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Mike Rizzo content to keep Nats roster in current form
GM was never going to force a trade
Question of the Day
The news of other teams’ moves was all around them. Blaring at the players through multiple clubhouse televisions tuned into MLB Network with Nationals manager Davey Johnson glued to the unit in his office.
The Cincinnati Reds added to their already deep bullpen. The Atlanta Braves stockpiled another starting pitcher. The Los Angeles Dodgers revamped a good portion of their 25-man roster, adding multiple big-name players. The Pittsburgh Pirates added four players in their quest to end an interminable streak of losing and irrelevance.
But the Washington Nationals stood pat. They did not make any trades before the 4 p.m. non-waiver deadline on Tuesday, choosing to stick with the players who had brought them to the best record in the majors (61-40) before the night’s games.
“All along we said we like who we are, we like where we’re at, and we like the composition of the roster,” general manager Mike Rizzo said. “We didn’t see a whole lot of holes to fill. It’s not about complacency. It’s about making good, sound decisions. Not taking the short route with rental players that could [cost] us long-term.”
“I never felt we were going to do anything,” Johnson said. “I like this ballclub. Everything is functioning well.”
Essentially, Rizzo said the moves of other contenders had no impact on his inclinations because of his comfort in the team’s personnel.
“We don’t make our decisions based on what other teams are doing, just to kind of keep up with the Joneses,” he said. “We’ve got a plan and a vision in place, and we’ve stuck to it, and we’re going to continue to do so.”
Rizzo maintained a calm public face throughout the days leading up to Tuesday’s deadline, gathering the majority of his top officials in Milwaukee this past weekend to discuss their options and spitball ideas. The Nationals were involved in talks with a number of teams but never got to he point where they felt an agreement could be reached before the deadline. Trades still can be made throughout August with players who are put on waivers.
“We had conversations ramped up on a couple of different fronts,” Rizzo said. “But I don’t think any deal was ever imminent and fell through. … The deals just weren’t out there to make.”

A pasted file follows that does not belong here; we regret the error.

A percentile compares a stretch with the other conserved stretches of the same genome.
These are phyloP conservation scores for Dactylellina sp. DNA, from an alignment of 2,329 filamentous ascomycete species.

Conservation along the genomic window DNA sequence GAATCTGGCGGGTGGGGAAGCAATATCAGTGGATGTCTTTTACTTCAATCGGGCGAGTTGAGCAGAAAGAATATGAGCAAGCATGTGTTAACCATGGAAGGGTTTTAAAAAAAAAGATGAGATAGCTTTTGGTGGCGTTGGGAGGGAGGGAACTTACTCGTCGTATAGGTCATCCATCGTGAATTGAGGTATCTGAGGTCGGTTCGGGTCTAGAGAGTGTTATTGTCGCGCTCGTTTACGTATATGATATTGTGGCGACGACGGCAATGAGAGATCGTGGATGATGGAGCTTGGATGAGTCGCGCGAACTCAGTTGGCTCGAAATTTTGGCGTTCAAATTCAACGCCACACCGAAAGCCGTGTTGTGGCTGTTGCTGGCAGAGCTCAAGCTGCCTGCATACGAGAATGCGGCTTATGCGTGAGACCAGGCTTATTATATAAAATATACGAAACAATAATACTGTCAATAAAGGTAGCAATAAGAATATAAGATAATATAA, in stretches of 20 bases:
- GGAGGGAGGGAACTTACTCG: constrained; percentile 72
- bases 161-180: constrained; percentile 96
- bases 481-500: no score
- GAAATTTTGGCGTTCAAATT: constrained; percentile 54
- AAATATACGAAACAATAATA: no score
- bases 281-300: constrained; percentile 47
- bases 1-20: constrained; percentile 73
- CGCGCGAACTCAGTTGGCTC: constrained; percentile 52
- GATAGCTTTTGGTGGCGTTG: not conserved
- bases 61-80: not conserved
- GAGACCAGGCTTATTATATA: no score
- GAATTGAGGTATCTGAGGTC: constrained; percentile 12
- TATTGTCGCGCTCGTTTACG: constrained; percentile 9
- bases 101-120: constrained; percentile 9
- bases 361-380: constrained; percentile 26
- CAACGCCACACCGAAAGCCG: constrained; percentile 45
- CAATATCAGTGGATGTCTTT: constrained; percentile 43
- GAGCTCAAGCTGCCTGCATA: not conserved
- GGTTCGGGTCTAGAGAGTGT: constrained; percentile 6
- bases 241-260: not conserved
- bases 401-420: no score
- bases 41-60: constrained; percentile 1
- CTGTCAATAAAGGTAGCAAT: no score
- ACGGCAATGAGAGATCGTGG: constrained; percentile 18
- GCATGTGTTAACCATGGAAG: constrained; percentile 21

Knowing the team will shut down ace Stephen Strasburg at some point later this season, the Nationals did explore their options for the rotation but maintained a pragmatic, long-term approach. What they found did not appear better than what the Nationals believe they have in left-hander John Lannan, who is expected to start one of the games in Friday’s doubleheader, or right-hander Chien-Ming Wang.
There were no last-minute surprises that came across Rizzo’s desk, either, even as executives for other clubs scrambled to create one of the busiest trade deadlines in recent memory.
What remained was a roster left largely intact and close to looking how the Nationals expected when Jayson Werth and Ian Desmond return healthy. Werth could be back as soon as the end of this week, though Desmond’s timetable is less firm.
“We made all our splashes this winter,” Rizzo said. “We put together and constructed this roster the way we have it right now. [When everyone’s healthy] then we’ll really take it and see what type of team we have when we’re at full strength.”
“We feel we’re in position to play meaningful games this September and beyond,” he added. “There wasn’t a whole lot of necessity to make a deal.”
NOTES: The Nationals activated utilityman Chad Tracy Tuesday afternoon, optioning outfielder Corey Brown back to Triple-A Syracuse.
© Copyright 2013 The Washington Times, LLC. Click here for reprint permission.
About the Author
Amanda Comak covers the Washington Nationals and comes to The Washington Times from the Cape Cod Times and after stints with MLB.com and the Amsterdam (N.Y.) Recorder. A Massachusetts native and 2008 graduate of Boston University, Amanda can be reached at firstname.lastname@example.org and you can follow her on Twitter @acomak.
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